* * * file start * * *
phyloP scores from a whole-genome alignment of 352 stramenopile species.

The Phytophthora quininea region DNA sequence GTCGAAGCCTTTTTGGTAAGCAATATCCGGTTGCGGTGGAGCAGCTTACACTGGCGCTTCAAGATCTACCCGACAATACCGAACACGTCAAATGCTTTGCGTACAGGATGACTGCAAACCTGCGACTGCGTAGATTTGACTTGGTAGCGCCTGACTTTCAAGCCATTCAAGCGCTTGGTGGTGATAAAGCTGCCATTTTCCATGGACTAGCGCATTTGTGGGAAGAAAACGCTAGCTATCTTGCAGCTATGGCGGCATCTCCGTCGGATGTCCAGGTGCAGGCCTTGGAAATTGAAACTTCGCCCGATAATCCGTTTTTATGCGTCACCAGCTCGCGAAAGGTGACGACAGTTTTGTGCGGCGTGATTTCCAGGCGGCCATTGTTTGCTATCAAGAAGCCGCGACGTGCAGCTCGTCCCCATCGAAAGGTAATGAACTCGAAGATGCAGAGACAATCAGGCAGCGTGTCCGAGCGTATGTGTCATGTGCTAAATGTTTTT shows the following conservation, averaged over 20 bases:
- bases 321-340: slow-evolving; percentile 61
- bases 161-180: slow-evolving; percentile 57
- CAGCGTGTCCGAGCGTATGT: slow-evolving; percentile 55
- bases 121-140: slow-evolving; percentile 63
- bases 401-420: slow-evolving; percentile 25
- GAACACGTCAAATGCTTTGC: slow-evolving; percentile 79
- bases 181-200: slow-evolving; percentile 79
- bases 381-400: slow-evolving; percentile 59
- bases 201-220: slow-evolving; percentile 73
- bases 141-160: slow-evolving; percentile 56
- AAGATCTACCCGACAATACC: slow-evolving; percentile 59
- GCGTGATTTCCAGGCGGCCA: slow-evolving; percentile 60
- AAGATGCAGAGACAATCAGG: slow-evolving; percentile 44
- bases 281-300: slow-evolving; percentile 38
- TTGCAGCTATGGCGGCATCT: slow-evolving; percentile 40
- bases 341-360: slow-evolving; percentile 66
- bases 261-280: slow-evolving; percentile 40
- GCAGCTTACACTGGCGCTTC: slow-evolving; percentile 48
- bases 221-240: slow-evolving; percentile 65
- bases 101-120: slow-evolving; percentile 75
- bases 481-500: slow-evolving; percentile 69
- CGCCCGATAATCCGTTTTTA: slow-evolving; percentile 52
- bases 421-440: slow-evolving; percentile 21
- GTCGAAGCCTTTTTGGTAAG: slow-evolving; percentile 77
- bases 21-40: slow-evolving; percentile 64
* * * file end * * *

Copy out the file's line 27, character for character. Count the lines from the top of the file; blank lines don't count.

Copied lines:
- bases 21-40: slow-evolving; percentile 64